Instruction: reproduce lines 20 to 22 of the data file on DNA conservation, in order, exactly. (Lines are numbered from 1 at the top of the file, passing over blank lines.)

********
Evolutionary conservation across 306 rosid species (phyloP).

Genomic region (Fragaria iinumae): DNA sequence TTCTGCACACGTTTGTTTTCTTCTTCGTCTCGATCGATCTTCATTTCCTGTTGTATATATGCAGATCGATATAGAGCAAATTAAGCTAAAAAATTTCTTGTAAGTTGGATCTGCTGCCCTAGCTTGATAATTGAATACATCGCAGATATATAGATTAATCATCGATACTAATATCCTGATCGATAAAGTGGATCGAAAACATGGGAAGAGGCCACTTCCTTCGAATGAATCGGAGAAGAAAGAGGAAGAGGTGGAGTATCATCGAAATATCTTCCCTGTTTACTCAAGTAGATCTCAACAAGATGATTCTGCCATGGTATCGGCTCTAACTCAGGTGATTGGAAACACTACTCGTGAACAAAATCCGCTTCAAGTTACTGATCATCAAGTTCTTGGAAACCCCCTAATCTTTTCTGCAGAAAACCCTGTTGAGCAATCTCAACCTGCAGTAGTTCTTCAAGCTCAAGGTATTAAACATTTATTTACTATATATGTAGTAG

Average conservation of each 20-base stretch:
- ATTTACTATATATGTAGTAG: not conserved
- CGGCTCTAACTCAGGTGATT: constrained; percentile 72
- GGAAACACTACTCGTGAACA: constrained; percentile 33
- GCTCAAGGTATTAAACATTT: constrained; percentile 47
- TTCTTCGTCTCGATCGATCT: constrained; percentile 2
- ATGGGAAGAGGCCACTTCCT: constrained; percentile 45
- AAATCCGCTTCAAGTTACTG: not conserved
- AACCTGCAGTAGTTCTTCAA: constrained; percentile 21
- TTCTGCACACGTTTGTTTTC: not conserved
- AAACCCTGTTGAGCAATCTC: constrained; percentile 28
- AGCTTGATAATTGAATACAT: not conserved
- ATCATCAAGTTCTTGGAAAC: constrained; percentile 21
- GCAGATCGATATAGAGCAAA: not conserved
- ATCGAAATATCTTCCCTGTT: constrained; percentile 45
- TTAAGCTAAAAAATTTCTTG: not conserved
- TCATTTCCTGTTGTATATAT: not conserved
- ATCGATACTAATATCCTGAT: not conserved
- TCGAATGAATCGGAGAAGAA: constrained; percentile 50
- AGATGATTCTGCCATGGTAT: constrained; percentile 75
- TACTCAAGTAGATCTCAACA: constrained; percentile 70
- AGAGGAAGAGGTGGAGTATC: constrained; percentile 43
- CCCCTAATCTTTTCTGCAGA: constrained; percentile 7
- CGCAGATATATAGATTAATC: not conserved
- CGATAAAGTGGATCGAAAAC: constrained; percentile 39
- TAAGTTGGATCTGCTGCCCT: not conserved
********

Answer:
- ATCGATACTAATATCCTGAT: not conserved
- TCGAATGAATCGGAGAAGAA: constrained; percentile 50
- AGATGATTCTGCCATGGTAT: constrained; percentile 75